Notes in MusE

Selection widths in pixels for the first 3 chords. Minimum and maximum to select the one chord and no other note:

  Touch Cover
Minimum 0, 0 , 0 48, 16, 48
Maximum 48, 16, 48 64, 94, 78
Range 48, 16, 48 16, 78, 30

I think the numbers clearly support that cover-select has a strong advantage over touch-select if it’s about selecting short notes, but makes selecting longer notes next to short notes harder . If a note extends beyond the canvas, it can only be selected via covering with the additinal rule that in such a case, covering the visible extents of a note is enough.

Ardour MIDI Editing 3

Ardour MIDI Editing 1
Ardour MIDI Editing 2


MIDI Editor A
Another MIDI region as underlay. Making use of colour perspective: blue steps into the background. For the same reason my notes are orangish, to come to the front (and be warm, inviting). The short grooves mark grid steps and are meant to look distinct from notes in a row.

Smart dragging

MIDI Editor B
Dragging from empty space does rubber band selection. If the selection rectangle doesn’t fully enclose any note, the starting row is filled with a note (indicated by an outline while dragging). In the very odd case of someone wanting a note that completely overlaps another note on the same row, it can still be done by creating a shorter note and then extending it, or creating the note on another row and moving it.

Rubber banding selecting all touched (not necessarily encased) notes could be had with a modifier key.

MIDI Editor C
The encased note is selected. I will likely have to create more plain graphics, but for now I’m having a bit of fun showing what could be done ;)

MIDI Editor D
Initially I thought of showing the 3 target areas on mouse-over plus highlighting the active one. But sectioned highlighting does both jobs.

MIDI Editor E
2 variations on indicating whether a note is exactly on a grid position or not (bottom note is not).

Ardour MIDI Editing 2

Following up on the abstract Ardour MIDI Editing 1, some pretty pictures this time ;)
Didn’t pay attention to integration with Ardour’s look yet. There’s a light theme in development and I might target it once it stabilizes.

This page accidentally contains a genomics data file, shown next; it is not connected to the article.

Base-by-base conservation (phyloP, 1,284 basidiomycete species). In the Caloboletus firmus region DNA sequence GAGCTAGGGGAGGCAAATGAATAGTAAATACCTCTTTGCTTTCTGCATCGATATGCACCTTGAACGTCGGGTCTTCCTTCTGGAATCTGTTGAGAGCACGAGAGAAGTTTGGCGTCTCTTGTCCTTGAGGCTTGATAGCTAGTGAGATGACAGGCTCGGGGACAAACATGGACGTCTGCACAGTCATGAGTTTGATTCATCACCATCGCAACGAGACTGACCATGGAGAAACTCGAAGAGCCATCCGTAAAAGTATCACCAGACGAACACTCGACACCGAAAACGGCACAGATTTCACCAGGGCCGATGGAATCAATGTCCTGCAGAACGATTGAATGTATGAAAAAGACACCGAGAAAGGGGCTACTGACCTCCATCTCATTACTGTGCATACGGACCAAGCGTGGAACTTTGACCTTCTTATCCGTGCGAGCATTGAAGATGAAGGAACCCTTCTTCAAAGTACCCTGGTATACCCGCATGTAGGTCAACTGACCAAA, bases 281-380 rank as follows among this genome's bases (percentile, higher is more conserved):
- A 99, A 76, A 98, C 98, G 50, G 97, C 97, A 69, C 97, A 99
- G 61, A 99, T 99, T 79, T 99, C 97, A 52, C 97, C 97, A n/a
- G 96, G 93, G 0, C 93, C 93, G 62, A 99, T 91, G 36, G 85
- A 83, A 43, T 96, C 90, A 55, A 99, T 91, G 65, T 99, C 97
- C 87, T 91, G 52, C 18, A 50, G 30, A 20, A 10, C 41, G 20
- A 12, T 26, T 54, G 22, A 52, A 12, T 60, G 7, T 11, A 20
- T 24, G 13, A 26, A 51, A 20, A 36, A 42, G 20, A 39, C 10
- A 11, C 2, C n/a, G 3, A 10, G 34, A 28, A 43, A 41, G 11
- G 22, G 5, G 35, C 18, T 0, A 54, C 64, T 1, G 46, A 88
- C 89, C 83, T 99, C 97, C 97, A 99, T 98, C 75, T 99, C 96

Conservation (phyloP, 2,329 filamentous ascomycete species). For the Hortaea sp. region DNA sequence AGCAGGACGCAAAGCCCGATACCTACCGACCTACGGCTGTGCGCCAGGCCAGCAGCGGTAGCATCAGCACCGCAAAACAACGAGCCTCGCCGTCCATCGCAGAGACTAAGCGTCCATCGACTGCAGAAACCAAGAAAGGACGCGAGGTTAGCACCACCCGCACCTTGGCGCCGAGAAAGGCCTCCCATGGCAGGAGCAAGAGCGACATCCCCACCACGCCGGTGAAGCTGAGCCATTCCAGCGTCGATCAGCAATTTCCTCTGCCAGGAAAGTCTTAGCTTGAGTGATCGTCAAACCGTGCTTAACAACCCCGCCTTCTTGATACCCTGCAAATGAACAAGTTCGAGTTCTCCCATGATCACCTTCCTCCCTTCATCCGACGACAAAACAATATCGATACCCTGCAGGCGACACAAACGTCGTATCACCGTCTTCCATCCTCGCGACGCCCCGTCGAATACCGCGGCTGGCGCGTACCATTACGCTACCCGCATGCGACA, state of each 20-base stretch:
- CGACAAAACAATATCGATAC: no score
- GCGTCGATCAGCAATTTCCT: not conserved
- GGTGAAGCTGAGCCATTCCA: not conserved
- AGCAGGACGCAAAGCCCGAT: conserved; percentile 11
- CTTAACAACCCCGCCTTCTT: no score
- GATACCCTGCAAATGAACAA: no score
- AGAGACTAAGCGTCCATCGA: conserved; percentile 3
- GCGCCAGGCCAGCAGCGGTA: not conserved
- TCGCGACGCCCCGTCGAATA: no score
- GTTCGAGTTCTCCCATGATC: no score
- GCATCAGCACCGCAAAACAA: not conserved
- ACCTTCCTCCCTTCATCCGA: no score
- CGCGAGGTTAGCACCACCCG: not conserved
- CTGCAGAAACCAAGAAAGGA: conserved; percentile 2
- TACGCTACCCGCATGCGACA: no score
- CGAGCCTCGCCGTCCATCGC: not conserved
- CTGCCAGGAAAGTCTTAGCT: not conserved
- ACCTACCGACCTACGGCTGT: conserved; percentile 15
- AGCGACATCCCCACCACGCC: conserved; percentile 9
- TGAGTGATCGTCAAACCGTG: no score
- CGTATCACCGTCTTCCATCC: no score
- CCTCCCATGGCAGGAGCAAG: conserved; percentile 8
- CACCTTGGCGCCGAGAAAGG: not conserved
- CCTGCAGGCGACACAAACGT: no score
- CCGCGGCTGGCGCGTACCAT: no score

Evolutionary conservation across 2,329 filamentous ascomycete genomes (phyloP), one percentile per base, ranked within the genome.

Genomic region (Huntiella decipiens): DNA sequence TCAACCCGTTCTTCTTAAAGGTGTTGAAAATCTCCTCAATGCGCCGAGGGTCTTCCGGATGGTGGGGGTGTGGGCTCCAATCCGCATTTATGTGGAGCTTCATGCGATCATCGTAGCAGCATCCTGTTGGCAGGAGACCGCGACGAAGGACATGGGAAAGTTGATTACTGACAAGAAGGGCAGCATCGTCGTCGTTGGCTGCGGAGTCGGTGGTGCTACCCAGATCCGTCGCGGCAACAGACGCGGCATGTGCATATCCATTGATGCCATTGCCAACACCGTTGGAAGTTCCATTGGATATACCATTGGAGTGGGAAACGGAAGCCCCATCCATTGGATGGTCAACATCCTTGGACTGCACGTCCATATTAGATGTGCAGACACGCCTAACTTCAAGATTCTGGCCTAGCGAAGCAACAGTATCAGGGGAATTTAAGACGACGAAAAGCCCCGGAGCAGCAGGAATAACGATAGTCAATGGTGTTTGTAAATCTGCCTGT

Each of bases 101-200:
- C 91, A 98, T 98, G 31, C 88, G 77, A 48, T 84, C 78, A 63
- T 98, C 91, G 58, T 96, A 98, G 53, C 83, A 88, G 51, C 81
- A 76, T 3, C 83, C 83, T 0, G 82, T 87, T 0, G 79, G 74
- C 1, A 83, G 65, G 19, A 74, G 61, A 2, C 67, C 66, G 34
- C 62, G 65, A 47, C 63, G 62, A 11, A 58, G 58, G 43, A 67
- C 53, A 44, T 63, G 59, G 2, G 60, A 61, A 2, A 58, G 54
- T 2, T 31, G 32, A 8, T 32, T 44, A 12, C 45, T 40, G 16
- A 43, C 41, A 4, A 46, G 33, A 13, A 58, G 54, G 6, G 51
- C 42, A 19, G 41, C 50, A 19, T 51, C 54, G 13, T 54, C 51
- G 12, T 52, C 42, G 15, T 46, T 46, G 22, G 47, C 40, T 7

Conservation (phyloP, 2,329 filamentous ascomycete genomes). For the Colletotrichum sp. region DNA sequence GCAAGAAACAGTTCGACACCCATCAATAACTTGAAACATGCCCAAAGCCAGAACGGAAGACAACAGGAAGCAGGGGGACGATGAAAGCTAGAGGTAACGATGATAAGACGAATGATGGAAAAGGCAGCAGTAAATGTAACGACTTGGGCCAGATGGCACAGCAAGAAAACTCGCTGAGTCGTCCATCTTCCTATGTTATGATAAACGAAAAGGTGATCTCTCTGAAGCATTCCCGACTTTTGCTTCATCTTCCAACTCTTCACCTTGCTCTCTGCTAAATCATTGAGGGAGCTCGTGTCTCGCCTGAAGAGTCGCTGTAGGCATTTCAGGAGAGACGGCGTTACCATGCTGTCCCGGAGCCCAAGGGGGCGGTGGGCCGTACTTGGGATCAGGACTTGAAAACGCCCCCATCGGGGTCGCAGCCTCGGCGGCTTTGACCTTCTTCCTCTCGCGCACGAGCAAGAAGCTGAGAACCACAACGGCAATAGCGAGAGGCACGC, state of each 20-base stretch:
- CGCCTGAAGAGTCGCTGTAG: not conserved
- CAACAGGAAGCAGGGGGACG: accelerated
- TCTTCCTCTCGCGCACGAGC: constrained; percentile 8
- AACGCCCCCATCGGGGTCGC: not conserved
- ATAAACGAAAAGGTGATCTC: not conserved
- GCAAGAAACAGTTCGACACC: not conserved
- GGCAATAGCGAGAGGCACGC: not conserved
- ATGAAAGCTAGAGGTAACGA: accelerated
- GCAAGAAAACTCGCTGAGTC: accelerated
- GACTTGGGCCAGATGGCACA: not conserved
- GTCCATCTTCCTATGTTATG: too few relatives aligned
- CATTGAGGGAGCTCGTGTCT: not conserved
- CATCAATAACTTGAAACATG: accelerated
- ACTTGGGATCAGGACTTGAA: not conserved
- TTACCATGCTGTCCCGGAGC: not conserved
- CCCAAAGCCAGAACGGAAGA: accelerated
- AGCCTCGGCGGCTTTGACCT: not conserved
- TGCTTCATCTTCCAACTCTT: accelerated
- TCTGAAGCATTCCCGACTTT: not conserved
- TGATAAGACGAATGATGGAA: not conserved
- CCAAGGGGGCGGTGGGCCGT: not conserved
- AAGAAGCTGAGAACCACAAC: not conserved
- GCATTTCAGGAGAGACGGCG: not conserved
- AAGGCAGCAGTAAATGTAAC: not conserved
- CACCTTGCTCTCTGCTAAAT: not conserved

MIDI Editor A
The piano bar is meant to become part of the track headers and could be used for vertical scrolling and maybe zooming. The 1 of each bar is marked with a blue background, each other odd beat with a lighter blue background. The big numbers are just an idea to help with orientation, as the time rulers above the track canvas might be far away. Might be too busy, though.

The notes are meant to have 3 distinct target areas for moving the start, whole note or end. To make short notes in a row easier to read, it might be better to show the handles only on mouse-over.

MIDI Editor B

Showing velocity as bars on the note canvas. Chords are obviously a problem.

MIDI Editor C

The first note shows how indicating note on and off velocity could look like. Followed by another approach for stacked notes.

MIDI Editor D

Another style, 2 different approaches for stacked notes.

MIDI Editor E

A whole set of ways to indicate velocity right on the notes. Last 2 columns on and off velocity. Indicating off velocity should be optional, as it is seldomly used, I think.

A row below the note area with bars like in so many sequencers is still a good idea.

Ardour MIDI Editing

Dry stuff I know, but even if no one bothers to read it, it helped me to organize my thoughts ;)

This post as PDF

Table of Contents

1 Introduction